Russian Visa Application Cover Letter

Published/Revised May 13, 2016 By Caitlin Dwyer This post may contain promotional and affiliate links. EuropeUpClose may receive commissions for purchases made through links in this post. Please read our disclosure for more info.

Before you can even set foot in Russia, you need to get a visa.  Applying for a Russian visa is a lengthy and expensive process, and often boggles even the most experienced travelers.  But the end result is that you can coast across Siberia, trawl the museums of St. Petersburg, and brave a leap into Baikal’s frigid waters.  We have broken down the bureaucracy into several steps in order to explain how to apply for a Russian tourist visa.

Getting Started
Most travelers to Russia will require a tourist visa.  For those passing through Russia on their way elsewhere, a transit visa may be sufficient.  However, if you plan on lingering and seeing any sights, a tourist visa will give you free rein for up to 30 days.  Most travelers require a simple, single-entry visa, which means that once you leave Russia, you cannot return without reapplying.

Before you apply for your visa, you will need to obtain an invitation letter.  This is where Russia’s visa process differs slightly from other European countries.  An invitation letter, also known as a visa support letter, confirms that the visitor has been “invited” by a home institution to visit Russia.

Most hotels will issue an invitation letter – but many will only issue support for the period during which you stay with them.  For an independent traveler, this poses difficulty. You can also apply for a letter through a reputable travel agent.  An entire industry has sprung up around the issuance of invitation letters.  For a fee, the agency supplies two documents: a tourist confirmation and a tourist voucher.  Usually, you just need a clean, clear copy of these documents to include with your visa application.  There might be strange information on the documents – like the names of hotels at which you don’t plan to stay.  As long as the cities roughly match your itinerary, it shouldn’t matter too much.  However, you should check to make sure that the dates on the invitation letter match your intended entry and exit dates to Russia.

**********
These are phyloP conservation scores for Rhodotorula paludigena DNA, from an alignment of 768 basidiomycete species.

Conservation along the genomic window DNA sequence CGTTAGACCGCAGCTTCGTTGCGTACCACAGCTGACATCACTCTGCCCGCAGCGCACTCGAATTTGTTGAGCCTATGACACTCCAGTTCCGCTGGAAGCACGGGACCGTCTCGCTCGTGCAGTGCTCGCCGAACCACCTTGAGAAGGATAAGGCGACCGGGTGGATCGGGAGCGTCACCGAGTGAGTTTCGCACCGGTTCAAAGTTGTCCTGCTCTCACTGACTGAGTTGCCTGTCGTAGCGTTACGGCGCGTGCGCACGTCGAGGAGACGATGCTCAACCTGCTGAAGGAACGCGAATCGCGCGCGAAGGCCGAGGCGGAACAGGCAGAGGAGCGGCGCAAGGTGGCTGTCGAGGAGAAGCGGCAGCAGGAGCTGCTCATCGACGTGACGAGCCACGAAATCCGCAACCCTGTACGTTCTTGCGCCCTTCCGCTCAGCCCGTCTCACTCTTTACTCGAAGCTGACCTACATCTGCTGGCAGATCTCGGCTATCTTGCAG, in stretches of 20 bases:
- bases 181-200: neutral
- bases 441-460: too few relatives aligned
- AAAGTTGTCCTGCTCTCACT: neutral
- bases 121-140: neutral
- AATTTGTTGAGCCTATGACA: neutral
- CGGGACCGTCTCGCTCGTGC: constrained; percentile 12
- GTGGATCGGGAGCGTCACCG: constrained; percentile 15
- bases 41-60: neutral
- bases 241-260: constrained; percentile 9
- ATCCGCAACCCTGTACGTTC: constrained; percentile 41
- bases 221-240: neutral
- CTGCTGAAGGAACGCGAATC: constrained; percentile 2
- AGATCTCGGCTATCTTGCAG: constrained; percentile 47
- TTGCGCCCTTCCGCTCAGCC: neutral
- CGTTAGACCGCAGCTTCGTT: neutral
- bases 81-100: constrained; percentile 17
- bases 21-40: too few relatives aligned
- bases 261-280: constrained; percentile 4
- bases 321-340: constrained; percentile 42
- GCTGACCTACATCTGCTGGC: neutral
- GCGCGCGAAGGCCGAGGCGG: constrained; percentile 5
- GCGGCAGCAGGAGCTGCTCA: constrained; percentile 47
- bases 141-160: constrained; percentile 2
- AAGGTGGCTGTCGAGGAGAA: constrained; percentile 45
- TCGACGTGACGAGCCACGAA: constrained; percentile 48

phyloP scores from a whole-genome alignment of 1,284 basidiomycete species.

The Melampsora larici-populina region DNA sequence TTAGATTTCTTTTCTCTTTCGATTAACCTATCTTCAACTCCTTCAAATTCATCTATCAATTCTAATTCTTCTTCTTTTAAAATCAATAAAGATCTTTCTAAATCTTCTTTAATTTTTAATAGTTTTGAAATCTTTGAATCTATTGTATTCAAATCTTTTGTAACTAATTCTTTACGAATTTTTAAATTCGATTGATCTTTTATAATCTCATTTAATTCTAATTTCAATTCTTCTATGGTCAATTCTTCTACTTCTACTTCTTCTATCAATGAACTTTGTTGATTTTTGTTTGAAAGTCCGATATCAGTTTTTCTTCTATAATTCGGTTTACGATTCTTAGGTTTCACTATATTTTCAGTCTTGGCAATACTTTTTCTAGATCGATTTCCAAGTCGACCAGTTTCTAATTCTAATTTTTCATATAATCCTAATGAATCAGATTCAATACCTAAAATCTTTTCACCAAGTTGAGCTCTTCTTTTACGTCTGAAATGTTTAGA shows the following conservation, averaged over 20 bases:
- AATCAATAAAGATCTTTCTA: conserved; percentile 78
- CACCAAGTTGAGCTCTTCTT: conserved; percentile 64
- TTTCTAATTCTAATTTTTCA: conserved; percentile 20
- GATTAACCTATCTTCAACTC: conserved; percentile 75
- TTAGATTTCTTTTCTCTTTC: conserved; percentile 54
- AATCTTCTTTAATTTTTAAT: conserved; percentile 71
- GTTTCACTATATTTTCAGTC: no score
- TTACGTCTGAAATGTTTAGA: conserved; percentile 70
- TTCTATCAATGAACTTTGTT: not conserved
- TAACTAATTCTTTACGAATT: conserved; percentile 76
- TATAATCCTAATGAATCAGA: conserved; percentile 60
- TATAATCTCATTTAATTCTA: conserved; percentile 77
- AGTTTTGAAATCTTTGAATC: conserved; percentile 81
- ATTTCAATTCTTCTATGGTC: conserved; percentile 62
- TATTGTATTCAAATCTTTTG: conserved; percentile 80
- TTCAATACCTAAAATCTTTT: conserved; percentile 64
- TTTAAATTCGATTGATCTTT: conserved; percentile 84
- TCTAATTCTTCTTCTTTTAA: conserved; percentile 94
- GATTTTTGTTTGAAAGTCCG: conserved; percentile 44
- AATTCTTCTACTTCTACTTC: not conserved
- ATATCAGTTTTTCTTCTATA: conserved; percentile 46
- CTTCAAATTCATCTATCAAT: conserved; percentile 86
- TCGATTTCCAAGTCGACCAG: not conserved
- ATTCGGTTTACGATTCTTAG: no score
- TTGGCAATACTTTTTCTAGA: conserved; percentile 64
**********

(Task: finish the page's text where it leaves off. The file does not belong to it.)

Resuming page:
Processing an invitation letter can take around a week – or a mere 24 hours if you use an online agent.  While you wait for your letter, you can start to prepare in other ways. Get passport photos taken.  Make sure your passport has enough blank pages and won’t expire in the next six months; if not, send away for updates immediately.  Trans-Siberian Railway travelers planning on going to China should commence that visa process as well.

Putting Together an Application
The Russian government recently instituted an online application system.  Fill out the form on the consulate website, then print, sign, and attach one of your passport photos.  Once you have the invitation letter in hand, keep it together with your visa application form.

You will also need to write a cover letter explaining your intentions.  For most tourists, this can be a short explanation of your itinerary.  Be sure to include your dates of arrival and modes of transit.  For Trans-Siberian travelers, try to sketch out a rough plan of your trip: which days you plan to take the train, where you will stop and for how long, and where your ultimate destination will be.

Although not common, it is possible that a consulate will want to see copies of your airline tickets or train tickets, confirming your exit from Russia.  Be sure to have a copy on hand if asked.

Presenting the Visa Application
You will need the following forms in order to apply for your visa:

  •        Invitation letter (visa support letter)
  •        Application form
  •        Passport with at least two blank pages
  •        A recent passport photo attached to the application form
  •        A cover letter that gives your itinerary, including entry and exit dates